Born in Kent, Ian Davenport studied art at the Nortwich College of Art and Design in Cheshire before attending Goldsmiths College, London from which he graduated in 1988. In the same year he exhibited in the seminal Freeze exhibition curated by Damien Hirst which brought together many of the so-called Young British Artists.
Davenport’s first solo show was held in 1990 and in the same year he was included in the British Art Show.
In 1991 he was nominated for the Turner Prize.
Since then has exhibited extensively across the world, and undertaken several large scale site-specific murals. His largest public commission to date, the 50m long mural, entitled Poured Lines: Southwark is on display under the bridge on Southwark Street, London. In 1999 he was a prize winner in the John Moores Exhibition.
Davenport’s paintings are made by pouring and dripping household paint on to prepared canvases, boards and aluminium panels, tilted so that gravity and the consistency of the paint determine the final composition. He usually works on medium density fibreboard rather than canvas, and most often employs household gloss paint, meaning the viewer can see their own reflection in the work.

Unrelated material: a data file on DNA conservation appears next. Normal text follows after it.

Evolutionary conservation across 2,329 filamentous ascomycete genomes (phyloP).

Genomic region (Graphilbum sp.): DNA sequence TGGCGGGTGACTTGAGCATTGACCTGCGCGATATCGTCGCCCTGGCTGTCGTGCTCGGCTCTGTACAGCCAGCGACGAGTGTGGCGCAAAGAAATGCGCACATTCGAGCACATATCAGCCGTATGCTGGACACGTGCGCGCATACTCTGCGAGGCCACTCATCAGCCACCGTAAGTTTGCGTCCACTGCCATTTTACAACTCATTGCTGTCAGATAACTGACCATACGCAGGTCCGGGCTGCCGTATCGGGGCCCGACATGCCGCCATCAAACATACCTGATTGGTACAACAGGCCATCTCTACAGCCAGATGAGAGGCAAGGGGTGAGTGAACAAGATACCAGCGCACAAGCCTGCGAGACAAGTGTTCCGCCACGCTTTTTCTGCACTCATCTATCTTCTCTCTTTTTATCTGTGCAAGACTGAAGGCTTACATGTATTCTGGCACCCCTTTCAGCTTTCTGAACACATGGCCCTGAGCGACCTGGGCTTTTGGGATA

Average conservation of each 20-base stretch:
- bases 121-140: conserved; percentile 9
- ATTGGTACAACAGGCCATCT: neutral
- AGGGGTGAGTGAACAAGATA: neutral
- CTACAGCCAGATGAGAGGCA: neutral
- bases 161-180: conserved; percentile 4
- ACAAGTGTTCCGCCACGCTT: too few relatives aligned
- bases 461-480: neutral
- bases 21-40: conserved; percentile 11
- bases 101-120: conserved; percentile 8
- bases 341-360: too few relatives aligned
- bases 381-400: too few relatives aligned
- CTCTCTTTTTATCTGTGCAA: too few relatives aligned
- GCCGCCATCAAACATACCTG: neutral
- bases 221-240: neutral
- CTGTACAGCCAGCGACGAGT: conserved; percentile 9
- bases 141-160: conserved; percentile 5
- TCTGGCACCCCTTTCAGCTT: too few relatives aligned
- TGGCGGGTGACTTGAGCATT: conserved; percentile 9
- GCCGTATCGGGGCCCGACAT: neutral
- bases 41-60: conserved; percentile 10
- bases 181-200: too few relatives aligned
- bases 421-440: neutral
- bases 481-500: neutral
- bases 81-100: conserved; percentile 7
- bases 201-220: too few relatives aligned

He also he has turned his attention to silkscreen printing and etching and has already built up an impressive body of graphic work.
For the “Days Like These” exhibition at Tate, London in 2003, Davenport made a thirteen-metre high mural by dripping lines of differently coloured paint down the wall from a syringe.